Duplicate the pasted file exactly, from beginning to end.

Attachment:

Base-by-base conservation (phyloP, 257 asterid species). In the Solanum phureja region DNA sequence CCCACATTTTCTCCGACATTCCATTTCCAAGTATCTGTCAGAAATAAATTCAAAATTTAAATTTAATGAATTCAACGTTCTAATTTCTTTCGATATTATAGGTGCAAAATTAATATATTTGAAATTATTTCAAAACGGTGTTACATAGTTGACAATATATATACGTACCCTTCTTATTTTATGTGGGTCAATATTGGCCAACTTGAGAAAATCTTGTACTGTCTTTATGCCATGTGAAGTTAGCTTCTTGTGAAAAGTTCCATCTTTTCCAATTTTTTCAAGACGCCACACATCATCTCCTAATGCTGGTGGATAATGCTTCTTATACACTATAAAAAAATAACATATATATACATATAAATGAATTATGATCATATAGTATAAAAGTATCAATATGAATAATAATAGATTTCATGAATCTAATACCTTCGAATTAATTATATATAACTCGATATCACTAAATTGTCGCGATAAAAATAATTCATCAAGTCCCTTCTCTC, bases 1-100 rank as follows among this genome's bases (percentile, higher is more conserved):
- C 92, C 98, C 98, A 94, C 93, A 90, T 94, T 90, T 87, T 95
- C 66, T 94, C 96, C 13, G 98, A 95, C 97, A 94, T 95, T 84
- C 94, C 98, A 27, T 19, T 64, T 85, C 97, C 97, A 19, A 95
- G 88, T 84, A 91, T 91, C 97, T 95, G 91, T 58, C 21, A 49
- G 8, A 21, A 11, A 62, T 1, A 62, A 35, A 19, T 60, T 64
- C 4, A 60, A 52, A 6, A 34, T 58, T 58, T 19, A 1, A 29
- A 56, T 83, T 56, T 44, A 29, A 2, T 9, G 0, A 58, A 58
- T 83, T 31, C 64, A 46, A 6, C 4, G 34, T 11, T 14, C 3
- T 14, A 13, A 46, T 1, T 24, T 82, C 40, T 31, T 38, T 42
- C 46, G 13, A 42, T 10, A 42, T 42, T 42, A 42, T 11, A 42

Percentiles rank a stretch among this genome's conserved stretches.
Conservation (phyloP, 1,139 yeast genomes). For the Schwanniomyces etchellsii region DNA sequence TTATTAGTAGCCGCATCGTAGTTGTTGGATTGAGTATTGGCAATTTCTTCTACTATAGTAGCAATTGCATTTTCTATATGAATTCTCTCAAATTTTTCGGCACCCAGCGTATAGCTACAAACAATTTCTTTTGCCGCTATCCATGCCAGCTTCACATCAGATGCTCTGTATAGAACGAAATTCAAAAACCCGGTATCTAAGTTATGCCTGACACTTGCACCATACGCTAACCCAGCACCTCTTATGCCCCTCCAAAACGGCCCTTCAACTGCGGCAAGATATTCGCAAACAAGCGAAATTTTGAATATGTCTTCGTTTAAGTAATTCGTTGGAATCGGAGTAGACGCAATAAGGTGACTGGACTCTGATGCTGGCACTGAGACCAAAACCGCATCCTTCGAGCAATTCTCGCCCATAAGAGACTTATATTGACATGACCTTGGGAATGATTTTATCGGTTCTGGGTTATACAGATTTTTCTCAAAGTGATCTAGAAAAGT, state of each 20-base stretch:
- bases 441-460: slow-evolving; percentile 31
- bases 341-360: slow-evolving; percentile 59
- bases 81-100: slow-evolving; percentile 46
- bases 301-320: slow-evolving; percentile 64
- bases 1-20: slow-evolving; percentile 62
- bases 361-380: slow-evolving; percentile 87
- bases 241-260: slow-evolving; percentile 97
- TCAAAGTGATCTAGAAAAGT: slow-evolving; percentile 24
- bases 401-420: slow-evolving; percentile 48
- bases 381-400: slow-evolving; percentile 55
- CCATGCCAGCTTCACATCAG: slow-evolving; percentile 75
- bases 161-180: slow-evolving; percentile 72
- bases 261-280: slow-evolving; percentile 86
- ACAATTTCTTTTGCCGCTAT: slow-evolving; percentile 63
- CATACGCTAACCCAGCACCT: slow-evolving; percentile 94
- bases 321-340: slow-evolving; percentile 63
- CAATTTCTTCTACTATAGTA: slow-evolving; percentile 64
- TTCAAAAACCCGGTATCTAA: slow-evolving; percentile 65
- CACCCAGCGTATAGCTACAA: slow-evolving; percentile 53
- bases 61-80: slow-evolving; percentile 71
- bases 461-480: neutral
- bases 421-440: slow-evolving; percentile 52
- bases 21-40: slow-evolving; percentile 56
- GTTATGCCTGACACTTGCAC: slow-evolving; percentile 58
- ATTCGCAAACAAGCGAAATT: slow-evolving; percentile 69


Base-by-base conservation (phyloP, 257 asterid species). In the Solanum phureja region DNA sequence CCCACATTTTCTCCGACATTCCATTTCCAAGTATCTGTCAGAAATAAATTCAAAATTTAAATTTAATGAATTCAACGTTCTAATTTCTTTCGATATTATAGGTGCAAAATTAATATATTTGAAATTATTTCAAAACGGTGTTACATAGTTGACAATATATATACGTACCCTTCTTATTTTATGTGGGTCAATATTGGCCAACTTGAGAAAATCTTGTACTGTCTTTATGCCATGTGAAGTTAGCTTCTTGTGAAAAGTTCCATCTTTTCCAATTTTTTCAAGACGCCACACATCATCTCCTAATGCTGGTGGATAATGCTTCTTATACACTATAAAAAAATAACATATATATACATATAAATGAATTATGATCATATAGTATAAAAGTATCAATATGAATAATAATAGATTTCATGAATCTAATACCTTCGAATTAATTATATATAACTCGATATCACTAAATTGTCGCGATAAAAATAATTCATCAAGTCCCTTCTCTC, bases 1-100 rank as follows among this genome's bases (percentile, higher is more conserved):
- C 92, C 98, C 98, A 94, C 93, A 90, T 94, T 90, T 87, T 95
- C 66, T 94, C 96, C 13, G 98, A 95, C 97, A 94, T 95, T 84
- C 94, C 98, A 27, T 19, T 64, T 85, C 97, C 97, A 19, A 95
- G 88, T 84, A 91, T 91, C 97, T 95, G 91, T 58, C 21, A 49
- G 8, A 21, A 11, A 62, T 1, A 62, A 35, A 19, T 60, T 64
- C 4, A 60, A 52, A 6, A 34, T 58, T 58, T 19, A 1, A 29
- A 56, T 83, T 56, T 44, A 29, A 2, T 9, G 0, A 58, A 58
- T 83, T 31, C 64, A 46, A 6, C 4, G 34, T 11, T 14, C 3
- T 14, A 13, A 46, T 1, T 24, T 82, C 40, T 31, T 38, T 42
- C 46, G 13, A 42, T 10, A 42, T 42, T 42, A 42, T 11, A 42

Percentiles rank a stretch among this genome's conserved stretches.
Conservation (phyloP, 1,139 yeast genomes). For the Schwanniomyces etchellsii region DNA sequence TTATTAGTAGCCGCATCGTAGTTGTTGGATTGAGTATTGGCAATTTCTTCTACTATAGTAGCAATTGCATTTTCTATATGAATTCTCTCAAATTTTTCGGCACCCAGCGTATAGCTACAAACAATTTCTTTTGCCGCTATCCATGCCAGCTTCACATCAGATGCTCTGTATAGAACGAAATTCAAAAACCCGGTATCTAAGTTATGCCTGACACTTGCACCATACGCTAACCCAGCACCTCTTATGCCCCTCCAAAACGGCCCTTCAACTGCGGCAAGATATTCGCAAACAAGCGAAATTTTGAATATGTCTTCGTTTAAGTAATTCGTTGGAATCGGAGTAGACGCAATAAGGTGACTGGACTCTGATGCTGGCACTGAGACCAAAACCGCATCCTTCGAGCAATTCTCGCCCATAAGAGACTTATATTGACATGACCTTGGGAATGATTTTATCGGTTCTGGGTTATACAGATTTTTCTCAAAGTGATCTAGAAAAGT, state of each 20-base stretch:
- bases 441-460: slow-evolving; percentile 31
- bases 341-360: slow-evolving; percentile 59
- bases 81-100: slow-evolving; percentile 46
- bases 301-320: slow-evolving; percentile 64
- bases 1-20: slow-evolving; percentile 62
- bases 361-380: slow-evolving; percentile 87
- bases 241-260: slow-evolving; percentile 97
- TCAAAGTGATCTAGAAAAGT: slow-evolving; percentile 24
- bases 401-420: slow-evolving; percentile 48
- bases 381-400: slow-evolving; percentile 55
- CCATGCCAGCTTCACATCAG: slow-evolving; percentile 75
- bases 161-180: slow-evolving; percentile 72
- bases 261-280: slow-evolving; percentile 86
- ACAATTTCTTTTGCCGCTAT: slow-evolving; percentile 63
- CATACGCTAACCCAGCACCT: slow-evolving; percentile 94
- bases 321-340: slow-evolving; percentile 63
- CAATTTCTTCTACTATAGTA: slow-evolving; percentile 64
- TTCAAAAACCCGGTATCTAA: slow-evolving; percentile 65
- CACCCAGCGTATAGCTACAA: slow-evolving; percentile 53
- bases 61-80: slow-evolving; percentile 71
- bases 461-480: neutral
- bases 421-440: slow-evolving; percentile 52
- bases 21-40: slow-evolving; percentile 56
- GTTATGCCTGACACTTGCAC: slow-evolving; percentile 58
- ATTCGCAAACAAGCGAAATT: slow-evolving; percentile 69